measuring school-by-grade level turnover in each year

  • “lagged attrition” -- defines turnover as the proportion of teachers in a given grade level in year t-1 who left the school by year t.

  • “proportion new” -- defines turnover as the proportion of teachers in a given grade level who are new (movers or first year teachers) to the school in year t.

  • Note that we are not including movement within the school to another grade as turnover (unless the teacher is replaced by a new teacher)


Table 3 examining measures of turnover in growth decline and constant years

TABLE 3: Examining Measures of Turnover in Growth, Decline, and Constant Years


What is the average effect of teacher turnover on student achievement1

What is the average effect of teacher turnover on student achievement?


Table 2 effects of teacher turnover using school by grade fixed effects

Table 2: Effects of Teacher Turnover, Using School-By-Grade Fixed Effects


Table 4 effects of teacher turnover using school by year fixed effects

Table 4: Effects of Teacher Turnover, Using School-By-Year Fixed Effects


Table 6 estimates by quartile of turnover q4 0 03 worse than q1

Table 6: Estimates by Quartile of Turnover (Q4 0.03 worse than Q1)


How does the affect differ across schools

How Does the Affect differ across Schools?


Table 7b different kinds of schools achievement and race school by year fes

Table 7b: Different Kinds of Schools (achievement and race), School-By-Year FEs


Table 8b different kinds of schools age and size using school by year fixed effects

Table 8b: Different Kinds of Schools (age and size), Using School-By-Year Fixed Effects


What explains the relationship between teacher turnover and student achievement

What explains the relationship between teacher turnover and student achievement?


What explains the relationship between teacher turnover and student achievement1

What explains the relationship between teacher turnover and student achievement?

  • Two potential mechanisms

    • teachers who replaced those who left were either more or less effective

    • turnover itself may cause a broader disruption that impacts all students

  • Approaches

    • Control for teachers’ average prior value-added to see whether the effect is driven by changes in the effectiveness of teachers leaving and entering grade level teams (much reduced sample)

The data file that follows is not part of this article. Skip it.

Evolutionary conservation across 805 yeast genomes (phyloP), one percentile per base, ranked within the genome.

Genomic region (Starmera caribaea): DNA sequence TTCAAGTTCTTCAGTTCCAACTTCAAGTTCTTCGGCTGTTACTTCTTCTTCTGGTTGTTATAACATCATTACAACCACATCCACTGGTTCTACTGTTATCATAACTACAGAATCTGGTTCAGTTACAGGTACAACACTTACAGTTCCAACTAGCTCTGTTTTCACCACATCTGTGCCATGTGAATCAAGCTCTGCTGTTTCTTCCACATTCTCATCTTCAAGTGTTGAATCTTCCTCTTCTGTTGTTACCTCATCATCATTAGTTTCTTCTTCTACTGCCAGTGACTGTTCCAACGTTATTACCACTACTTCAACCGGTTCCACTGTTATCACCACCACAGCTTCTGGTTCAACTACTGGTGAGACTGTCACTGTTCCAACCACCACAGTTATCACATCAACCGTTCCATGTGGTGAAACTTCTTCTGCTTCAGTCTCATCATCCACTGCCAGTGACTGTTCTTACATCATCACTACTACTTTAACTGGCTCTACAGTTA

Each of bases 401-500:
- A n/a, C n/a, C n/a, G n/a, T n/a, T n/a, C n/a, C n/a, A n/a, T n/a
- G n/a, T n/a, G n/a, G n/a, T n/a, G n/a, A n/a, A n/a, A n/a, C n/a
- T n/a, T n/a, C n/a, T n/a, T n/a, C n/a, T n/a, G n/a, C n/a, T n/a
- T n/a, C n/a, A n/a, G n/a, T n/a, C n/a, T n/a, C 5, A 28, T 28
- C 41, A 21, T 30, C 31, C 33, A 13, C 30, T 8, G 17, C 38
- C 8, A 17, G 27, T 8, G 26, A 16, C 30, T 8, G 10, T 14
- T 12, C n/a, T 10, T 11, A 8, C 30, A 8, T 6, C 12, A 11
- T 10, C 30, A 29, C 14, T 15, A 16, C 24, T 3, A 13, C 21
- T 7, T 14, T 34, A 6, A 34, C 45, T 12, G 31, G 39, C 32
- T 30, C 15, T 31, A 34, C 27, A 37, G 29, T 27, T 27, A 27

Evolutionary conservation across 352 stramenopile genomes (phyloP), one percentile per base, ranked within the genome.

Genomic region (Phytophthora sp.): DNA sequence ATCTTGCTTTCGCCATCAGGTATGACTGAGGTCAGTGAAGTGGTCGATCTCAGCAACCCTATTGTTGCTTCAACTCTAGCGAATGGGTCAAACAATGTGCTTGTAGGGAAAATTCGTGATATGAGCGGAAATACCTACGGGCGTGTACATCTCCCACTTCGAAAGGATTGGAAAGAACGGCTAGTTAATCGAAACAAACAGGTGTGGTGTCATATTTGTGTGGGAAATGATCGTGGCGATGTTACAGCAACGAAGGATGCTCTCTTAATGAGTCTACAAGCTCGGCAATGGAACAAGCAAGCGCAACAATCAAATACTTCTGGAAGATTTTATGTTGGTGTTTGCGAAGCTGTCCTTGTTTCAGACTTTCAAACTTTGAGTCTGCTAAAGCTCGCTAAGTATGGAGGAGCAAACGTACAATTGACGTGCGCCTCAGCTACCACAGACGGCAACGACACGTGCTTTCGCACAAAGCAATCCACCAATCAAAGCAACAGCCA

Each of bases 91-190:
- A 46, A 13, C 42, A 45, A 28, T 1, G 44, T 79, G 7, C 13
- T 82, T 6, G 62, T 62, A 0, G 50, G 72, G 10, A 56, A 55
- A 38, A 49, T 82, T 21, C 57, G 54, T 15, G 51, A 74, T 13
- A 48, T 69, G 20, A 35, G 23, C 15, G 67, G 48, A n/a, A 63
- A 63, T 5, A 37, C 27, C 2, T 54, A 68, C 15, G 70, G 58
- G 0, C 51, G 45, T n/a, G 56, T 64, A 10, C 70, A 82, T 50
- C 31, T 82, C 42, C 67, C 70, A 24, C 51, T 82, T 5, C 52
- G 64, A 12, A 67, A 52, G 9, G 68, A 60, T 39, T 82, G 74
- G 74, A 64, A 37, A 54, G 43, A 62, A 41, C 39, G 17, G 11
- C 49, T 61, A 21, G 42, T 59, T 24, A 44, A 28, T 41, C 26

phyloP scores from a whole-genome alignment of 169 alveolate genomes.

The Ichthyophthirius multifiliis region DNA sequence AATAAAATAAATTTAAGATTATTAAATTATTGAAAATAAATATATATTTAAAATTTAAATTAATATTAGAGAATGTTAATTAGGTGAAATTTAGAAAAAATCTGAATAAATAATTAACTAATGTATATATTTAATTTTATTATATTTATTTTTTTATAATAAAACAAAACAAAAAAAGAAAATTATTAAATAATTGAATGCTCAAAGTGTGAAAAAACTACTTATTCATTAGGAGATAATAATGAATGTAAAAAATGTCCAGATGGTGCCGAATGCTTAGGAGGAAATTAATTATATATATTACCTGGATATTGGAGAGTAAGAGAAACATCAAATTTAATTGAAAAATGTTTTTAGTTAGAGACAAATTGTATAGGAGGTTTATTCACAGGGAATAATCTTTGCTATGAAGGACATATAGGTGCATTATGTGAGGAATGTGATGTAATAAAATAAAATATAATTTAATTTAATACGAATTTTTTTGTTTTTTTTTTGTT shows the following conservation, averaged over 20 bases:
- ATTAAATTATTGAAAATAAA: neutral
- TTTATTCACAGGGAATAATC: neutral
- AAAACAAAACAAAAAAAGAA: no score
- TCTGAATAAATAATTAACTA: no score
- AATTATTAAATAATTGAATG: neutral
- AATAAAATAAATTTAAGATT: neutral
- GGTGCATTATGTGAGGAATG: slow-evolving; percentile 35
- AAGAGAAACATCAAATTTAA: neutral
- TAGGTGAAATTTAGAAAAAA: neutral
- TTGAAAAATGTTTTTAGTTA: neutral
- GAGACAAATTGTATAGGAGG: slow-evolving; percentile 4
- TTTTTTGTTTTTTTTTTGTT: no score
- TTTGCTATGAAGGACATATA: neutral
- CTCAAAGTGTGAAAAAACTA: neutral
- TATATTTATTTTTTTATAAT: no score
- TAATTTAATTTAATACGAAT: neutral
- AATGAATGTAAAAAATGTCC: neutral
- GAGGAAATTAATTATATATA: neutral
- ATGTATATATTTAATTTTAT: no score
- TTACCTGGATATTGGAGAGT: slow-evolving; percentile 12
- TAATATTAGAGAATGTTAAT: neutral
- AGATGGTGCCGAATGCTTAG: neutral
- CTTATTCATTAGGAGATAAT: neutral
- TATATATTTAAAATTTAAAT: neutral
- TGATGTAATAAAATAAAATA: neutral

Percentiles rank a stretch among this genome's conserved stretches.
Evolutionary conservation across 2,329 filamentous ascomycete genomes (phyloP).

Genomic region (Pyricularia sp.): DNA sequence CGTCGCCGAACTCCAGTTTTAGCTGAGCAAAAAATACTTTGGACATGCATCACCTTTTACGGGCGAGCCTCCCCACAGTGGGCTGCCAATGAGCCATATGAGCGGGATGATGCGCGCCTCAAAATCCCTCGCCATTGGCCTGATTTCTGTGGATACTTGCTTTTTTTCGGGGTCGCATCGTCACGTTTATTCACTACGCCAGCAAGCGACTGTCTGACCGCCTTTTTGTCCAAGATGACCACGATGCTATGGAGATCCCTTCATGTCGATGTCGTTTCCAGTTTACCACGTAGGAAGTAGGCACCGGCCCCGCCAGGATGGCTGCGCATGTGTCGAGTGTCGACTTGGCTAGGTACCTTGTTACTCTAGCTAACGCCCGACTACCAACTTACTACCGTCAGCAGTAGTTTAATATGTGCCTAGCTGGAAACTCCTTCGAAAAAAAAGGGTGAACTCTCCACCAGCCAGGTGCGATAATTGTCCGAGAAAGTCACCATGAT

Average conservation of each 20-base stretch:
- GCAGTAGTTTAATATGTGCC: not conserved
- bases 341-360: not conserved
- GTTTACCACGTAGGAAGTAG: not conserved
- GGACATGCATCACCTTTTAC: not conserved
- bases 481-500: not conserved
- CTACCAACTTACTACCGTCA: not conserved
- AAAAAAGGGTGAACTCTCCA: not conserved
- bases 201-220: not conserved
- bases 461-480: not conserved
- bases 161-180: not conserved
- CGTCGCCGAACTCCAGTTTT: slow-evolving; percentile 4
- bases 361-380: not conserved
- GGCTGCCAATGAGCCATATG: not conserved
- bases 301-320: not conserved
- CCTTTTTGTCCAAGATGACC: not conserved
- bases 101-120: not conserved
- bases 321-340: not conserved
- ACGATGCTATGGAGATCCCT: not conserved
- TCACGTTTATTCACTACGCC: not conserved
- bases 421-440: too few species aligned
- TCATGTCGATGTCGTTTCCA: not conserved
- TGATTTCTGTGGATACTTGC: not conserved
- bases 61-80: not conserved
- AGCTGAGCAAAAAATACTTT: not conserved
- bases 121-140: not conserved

• Add teacher experience indictor variables to see whether any observed turnover effects are driven by changes in experience of the teachers;

    • Rerun analyses but only for students who had teachers who were in the same grade-by-school group in the prior year (i.e. students of “stayers”). If there were no disruption effects, we should not see an effect of turnover for students in this group.


Table 10b whether prior va explains effects of teacher turnover school by year fixed effects

TABLE 10b: Whether Prior VA Explains Effects of Teacher Turnover, School-by-Year Fixed Effects


Table 9b whether teacher experience and migration explains of turnover effects school by year fes

Table 9b : Whether Teacher Experience and Migration Explains of Turnover Effects, School-by-Year FEs


Table 11a stayers movers and leavers in high and low achieving schools school by grade fes

TABLE 11a: Stayers, Movers, and Leavers in High and Low Achieving Schools (school-by-grade FEs)


Summary

Summary

  • Estimate overall negative effect of attrition

  • Somewhat larger effect in lower performing schools

  • Explained in part by the replacement of leaving teachers by teachers with less experience

  • But even teachers who remain are negatively effected by attrition

  • Caveat – measuring attrition at the grade level and thus do not capture any school-wide effects of turnover


It does matter who leaves

It does matter who leaves